Ramping Up Our OpenStack Investment, Involvement

Hustling to release a full suite of open cloud products built on OpenStack last year reduced our overall involvement in the OpenStack community. It also created some implementation specifics that were out of sync with common practices in other OpenStack implementations.

During my presentation at OpenStack Summit in San Diego last October – along with digging into some of the early success that we had – I committed to address these issues.

Our commitment to OpenStack is stronger than ever. As we head into OpenStack Summit Portland, I want to take a moment to update everyone on our progress.

One notable success for us included getting Cells merged into the Grizzly release of Nova. Cells is the level of host abstraction that will enable us to scale to tens of thousands of nodes behind a single API endpoint. Having it in Grizzly trunk eliminates the major difference between our deployment and trunk and also makes cells available to all OpenStack deployers. A big thanks to all who helped in making this happen.

We’re still plugging away on efforts to do continuous delivery from Nova trunk to our production environments. Our deploy pace has slowed as we are learning how to scale this effort and keep up with the pace of commits. It’s become clear that others in the community are interested in making this process work as well. So, we sponsored a work session here at Rackspace that included participation from Red Hat and HP. This is in preparation for a number of sessions at OpenStack Summit Portland on deployments and particularly CI/CD. To help facilitate progress, we’ve open-sourced our testing framework, Cloud Cafe, and engaged with the community to talk about how we might move our extensive test suite further upstream in the process. There is a lot to sort out in this area and we look forward to active collaboration across the teams to keep moving forward.

We are also taking active steps to align Rackspace with the rest of OpenStack around queuing, metrics and orchestration. At the Design Summit, we helped launch the Marconi project to focus on a queuing service optimized for OpenStack. Since the Summit, an initial community has formed around the project and the API is taking shape. The team looks forward to sharing its progress in Portland. Before knowing how OpenStack would evolve its focus, we had begun internal projects in both of these areas. We moved quickly after the Summit to align our metrics effort with Ceilometer. While we haven’t merged all of our work into the projects yet, we have our developers actively engaged and are far down that path. This week, we stated our plans to engage a couple of our teams in the Heat project to join forces with the community on orchestration and auto-scaling. These are exciting and vital project for the future of OpenStack and we’re pleased to join in these projects.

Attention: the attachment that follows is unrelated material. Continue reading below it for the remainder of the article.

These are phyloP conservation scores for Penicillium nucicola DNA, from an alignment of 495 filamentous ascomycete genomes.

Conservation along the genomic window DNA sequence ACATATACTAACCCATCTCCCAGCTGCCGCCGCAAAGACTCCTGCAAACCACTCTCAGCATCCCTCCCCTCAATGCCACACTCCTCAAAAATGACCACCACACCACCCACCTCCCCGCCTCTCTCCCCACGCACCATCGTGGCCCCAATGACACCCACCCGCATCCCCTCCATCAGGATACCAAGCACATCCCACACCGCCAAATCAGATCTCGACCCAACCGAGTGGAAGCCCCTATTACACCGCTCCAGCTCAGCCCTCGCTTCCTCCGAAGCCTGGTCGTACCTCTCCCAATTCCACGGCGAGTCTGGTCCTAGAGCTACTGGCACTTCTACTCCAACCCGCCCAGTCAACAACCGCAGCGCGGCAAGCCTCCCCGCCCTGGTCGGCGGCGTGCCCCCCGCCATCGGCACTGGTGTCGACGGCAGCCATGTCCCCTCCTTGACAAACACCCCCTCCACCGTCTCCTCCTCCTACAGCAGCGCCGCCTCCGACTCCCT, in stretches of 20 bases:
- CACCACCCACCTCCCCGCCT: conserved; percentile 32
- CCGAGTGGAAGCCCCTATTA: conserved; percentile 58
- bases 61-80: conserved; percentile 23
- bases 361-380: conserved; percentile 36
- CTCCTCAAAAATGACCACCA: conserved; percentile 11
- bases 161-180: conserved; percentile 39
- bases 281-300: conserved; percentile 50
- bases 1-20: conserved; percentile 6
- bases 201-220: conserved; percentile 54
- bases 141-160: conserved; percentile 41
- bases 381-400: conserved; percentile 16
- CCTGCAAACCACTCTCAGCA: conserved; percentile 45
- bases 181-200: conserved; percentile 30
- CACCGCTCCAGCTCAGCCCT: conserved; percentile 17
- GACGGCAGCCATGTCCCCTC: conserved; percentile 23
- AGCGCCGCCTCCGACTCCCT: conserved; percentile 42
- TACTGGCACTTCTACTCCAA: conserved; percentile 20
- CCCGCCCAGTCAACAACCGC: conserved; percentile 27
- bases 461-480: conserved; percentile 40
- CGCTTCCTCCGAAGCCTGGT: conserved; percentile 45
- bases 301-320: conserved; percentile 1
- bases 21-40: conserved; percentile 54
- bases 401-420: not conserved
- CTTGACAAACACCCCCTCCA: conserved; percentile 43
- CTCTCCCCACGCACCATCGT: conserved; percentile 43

We also realize that the Rackspace public cloud has a number of implementation details that are out of step with common practice in the OpenStack community. Most of these were due to either our early lockdown on features to enable our 2012 launch – or decisions designed to keep in line with our first generation Cloud Servers offering. While  we believe some variation in implementations will be inevitable, we do want to eliminate as many of these as possible to provide as much of a common OpenStack experience as we can. Along those lines, we are committed to take the following steps between now and the end of 2013. Hopefully, this will close most of the gaps that may currently exist:

Nova API Extensions: Support for os_keypairs, config drive for file injection and eventual deprecation/removal of personalities, console/boot log availability

API Support: Exposure and full support of the Glance and Quantum V2 APIs as the primary interfaces for handling images and networks

Image Compatibility: Rackspace will begin supporting cloud-init (for Linux, and a Windows equivalent, likely cloudbase-init) style initialization, removing the dependency on the current Nova and Cloud Servers agents. In addition, we will focus our efforts on ConfigDrive and the Metadata service for client configuration to remove dependencies on XenStore and provide greater portability between implementations. The end goal is to enable images to be easily shared between the Rackspace Open Cloud and other OpenStack implementations with minimal effort.

We’re excited to be ramping up our investment and involvement in OpenStack. I hope this brief update gives you a sense of the energy we all feel around this great effort. If you have any questions or want to talk about these efforts further, find me in Portland!

Rack Blogger is our catchall blog byline, subbed in when a Racker author moves on, or used when we publish a guest post. You can email Rack Blogger at blog@rackspace.com.


  1. Hello,

    I appreciate your efforts to provide a common OpenStack experience for your cloud offering. We are a Rackspace customer (dedicated servers) and when we will move to the Cloud, OpenStack compatibility will be a key criteria for us.

    Best regards,


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